Medical News Weekly

EpiPen shortage in Canada continues link

Deadly Ebola virus returns in DRC  link

Mulpleta approved for surgery in liver disease to boost platelets  link

Drinking while breastfeeding can affect child’s cognition  link

Beware “vaginal rejuvenation” procedures!  link

Pathogens now even becoming resistant to alcohol based hand sanitation  link

Kids gluten free foods may be less healthful link

Rifampin for four months may be a better choice than nine months Isoniazid for latent TB in adults  link

– and also in children link

Should LDL cholesterol be lowered even more?  link

Depo-Medrol should not be used in epidurals. link

 

Acute Kidney Injury, Fluids and Norepinephrine

Norepinephrine is being used to help limit excessive fluid administration in keeping with current enhanced recovery protocols. This study shows that while this agent was not harmful, too restrictive an approach to administration of crystalloids was associated with an increased risk for AKI, particularly in older patients, those receiving antihypertensive medication, and those whose surgery was prolonged. Perhaps “modestly liberal” is the best again as in the Relief trial blog link

link

 

 

Lidocaine & Colonoscopy

DIfferent sedation regimes are used for colonoscopy – Midazolam/Fentanyl or Propofol most commonly, or combinations thereof. Some, as in this study, use Propofol and low dose Ketamine combination. However they added Lidocaine 1.5 mg kg−1 then 4 mg kg−1 per hour. This reduced the amount of Propofol required. “Intravenous infusion of lidocaine resulted in a 50% reduction in propofol dose requirements during colonoscopy. Immediate post-colonoscopy pain and fatigue were also improved by lidocaine“. Some find Lidocaine IV helps gagging during gastroduodenoscopy  also, bearing in mind any dose used topically.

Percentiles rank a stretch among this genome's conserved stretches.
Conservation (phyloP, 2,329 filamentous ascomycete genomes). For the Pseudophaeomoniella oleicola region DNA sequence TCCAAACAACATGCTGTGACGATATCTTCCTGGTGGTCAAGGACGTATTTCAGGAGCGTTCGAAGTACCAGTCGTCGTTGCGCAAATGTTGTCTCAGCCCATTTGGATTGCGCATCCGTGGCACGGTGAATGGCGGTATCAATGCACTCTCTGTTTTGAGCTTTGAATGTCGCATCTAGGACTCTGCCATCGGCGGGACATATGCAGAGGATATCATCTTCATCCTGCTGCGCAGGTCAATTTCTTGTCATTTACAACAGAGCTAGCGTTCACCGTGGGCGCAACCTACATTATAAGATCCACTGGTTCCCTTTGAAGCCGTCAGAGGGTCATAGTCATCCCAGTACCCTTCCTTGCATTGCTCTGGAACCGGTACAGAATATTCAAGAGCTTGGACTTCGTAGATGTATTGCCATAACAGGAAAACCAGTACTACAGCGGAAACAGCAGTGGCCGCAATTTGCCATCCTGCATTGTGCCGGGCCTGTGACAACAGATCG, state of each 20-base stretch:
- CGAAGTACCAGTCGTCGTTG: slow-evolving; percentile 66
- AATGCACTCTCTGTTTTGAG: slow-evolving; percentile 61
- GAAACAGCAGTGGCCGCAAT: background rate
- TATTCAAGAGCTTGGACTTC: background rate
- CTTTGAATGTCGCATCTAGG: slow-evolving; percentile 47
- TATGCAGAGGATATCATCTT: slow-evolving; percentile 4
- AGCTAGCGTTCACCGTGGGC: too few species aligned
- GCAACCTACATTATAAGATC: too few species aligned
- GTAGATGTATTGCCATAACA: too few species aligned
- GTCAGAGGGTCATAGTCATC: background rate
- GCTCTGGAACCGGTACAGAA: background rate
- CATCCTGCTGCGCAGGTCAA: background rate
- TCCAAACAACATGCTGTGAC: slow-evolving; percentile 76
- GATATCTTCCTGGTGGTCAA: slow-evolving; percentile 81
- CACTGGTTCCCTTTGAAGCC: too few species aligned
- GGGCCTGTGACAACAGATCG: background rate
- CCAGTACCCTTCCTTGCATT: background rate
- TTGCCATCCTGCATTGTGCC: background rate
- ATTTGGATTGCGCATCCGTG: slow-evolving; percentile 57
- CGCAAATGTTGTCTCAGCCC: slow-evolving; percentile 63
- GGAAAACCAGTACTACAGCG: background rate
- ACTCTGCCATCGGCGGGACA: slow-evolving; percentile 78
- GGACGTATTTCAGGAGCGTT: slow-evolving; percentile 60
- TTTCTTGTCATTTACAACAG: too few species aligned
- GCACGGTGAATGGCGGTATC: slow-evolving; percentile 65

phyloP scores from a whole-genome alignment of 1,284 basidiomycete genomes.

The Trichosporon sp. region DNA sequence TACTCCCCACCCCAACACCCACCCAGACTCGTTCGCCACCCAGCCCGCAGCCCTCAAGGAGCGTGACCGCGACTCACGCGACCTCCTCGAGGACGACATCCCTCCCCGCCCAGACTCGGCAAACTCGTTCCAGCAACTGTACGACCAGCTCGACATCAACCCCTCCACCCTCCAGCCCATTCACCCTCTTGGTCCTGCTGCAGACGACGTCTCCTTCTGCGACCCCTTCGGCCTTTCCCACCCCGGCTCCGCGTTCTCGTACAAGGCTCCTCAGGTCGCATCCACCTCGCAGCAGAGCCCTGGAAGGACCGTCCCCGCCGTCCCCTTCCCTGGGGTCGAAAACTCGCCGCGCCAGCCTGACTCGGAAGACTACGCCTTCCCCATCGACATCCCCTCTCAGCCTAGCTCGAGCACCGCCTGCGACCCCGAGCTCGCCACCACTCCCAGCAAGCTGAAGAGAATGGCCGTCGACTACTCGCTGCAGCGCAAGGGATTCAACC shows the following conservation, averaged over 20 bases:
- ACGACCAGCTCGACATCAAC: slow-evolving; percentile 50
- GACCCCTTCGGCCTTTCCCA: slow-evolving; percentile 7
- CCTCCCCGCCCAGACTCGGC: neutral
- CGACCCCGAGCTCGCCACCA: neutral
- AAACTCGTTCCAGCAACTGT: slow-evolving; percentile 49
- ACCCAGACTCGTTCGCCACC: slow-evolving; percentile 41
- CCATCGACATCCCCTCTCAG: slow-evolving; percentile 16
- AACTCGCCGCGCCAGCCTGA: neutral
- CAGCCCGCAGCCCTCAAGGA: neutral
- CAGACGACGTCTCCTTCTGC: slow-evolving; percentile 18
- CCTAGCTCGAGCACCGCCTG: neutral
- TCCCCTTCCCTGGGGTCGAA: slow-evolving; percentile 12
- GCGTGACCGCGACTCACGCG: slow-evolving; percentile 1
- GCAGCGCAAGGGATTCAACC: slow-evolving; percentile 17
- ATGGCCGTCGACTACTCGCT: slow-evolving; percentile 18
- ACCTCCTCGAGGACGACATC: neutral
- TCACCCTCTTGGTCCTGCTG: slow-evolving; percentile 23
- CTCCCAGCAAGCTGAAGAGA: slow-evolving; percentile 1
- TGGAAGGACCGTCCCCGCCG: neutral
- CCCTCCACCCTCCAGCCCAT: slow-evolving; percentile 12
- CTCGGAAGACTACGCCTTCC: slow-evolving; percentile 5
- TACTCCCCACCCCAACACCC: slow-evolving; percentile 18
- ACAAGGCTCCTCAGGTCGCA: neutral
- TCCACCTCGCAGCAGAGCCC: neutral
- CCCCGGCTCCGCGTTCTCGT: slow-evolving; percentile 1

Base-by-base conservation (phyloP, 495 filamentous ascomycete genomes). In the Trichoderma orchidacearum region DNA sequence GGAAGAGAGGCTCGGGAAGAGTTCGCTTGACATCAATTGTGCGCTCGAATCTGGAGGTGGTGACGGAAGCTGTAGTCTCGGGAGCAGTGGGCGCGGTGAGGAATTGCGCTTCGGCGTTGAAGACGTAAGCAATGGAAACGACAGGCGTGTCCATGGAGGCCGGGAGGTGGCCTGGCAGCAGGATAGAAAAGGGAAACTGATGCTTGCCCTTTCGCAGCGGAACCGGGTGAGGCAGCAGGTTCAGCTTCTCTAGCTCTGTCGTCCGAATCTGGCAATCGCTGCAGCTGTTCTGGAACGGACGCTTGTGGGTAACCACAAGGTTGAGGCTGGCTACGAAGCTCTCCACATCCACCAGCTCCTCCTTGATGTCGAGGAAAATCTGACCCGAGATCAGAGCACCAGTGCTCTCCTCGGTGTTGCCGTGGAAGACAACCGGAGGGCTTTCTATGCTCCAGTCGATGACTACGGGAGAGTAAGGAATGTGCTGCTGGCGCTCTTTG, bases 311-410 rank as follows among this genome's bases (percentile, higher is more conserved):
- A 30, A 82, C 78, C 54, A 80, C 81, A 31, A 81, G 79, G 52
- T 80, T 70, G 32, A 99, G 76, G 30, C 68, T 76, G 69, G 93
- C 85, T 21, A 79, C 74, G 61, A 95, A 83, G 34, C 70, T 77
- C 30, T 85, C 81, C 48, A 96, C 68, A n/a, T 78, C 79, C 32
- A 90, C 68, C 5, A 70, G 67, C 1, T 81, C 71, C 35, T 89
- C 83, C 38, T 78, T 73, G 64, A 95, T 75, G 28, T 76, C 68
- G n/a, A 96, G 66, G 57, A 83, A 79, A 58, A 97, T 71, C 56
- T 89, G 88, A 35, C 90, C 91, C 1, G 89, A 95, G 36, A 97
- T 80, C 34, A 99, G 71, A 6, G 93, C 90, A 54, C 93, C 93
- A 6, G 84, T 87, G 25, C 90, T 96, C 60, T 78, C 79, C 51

link

 

 

Epidural Depo-Medrol

In a word, don’t! Epidural Methylprednisolone (Depo-Medrol) has a very poor safety record. Concern has long existed in particular for particulate steroids embolizing into small arteries and causing serious neurological issues. This serious problem highlighted by the New York Times link

While non-particulate agents like Dexamethasone are considered safer by some, I do not consider the evidence for epidural off-label use in sciatica sufficient for any benefit as concluded in this meta analysis link

The opioid epidemic has unfortunately resulted in many ineffective alternatives.

Frailty and Surgery Outcome

Something immensely important is being missed if frailty isn’t a major preoperative assessment element.

This study aimed to compare the accuracy of the modified Fried Index (mFI) and the Clinical FrailtyScale (CFS) to predict death or patient-reported new disability 90 days after major elective surgery.

“Older people with frailty are significantly more likely to die or experience a new patient-reported disability after surgery. Clinicians performing frailty assessments before surgery should consider the CFS over the mFI as accuracy was similar, but ease of use and feasibility were higher“.

link

 

Canadian Anesthesia Incident Reporting System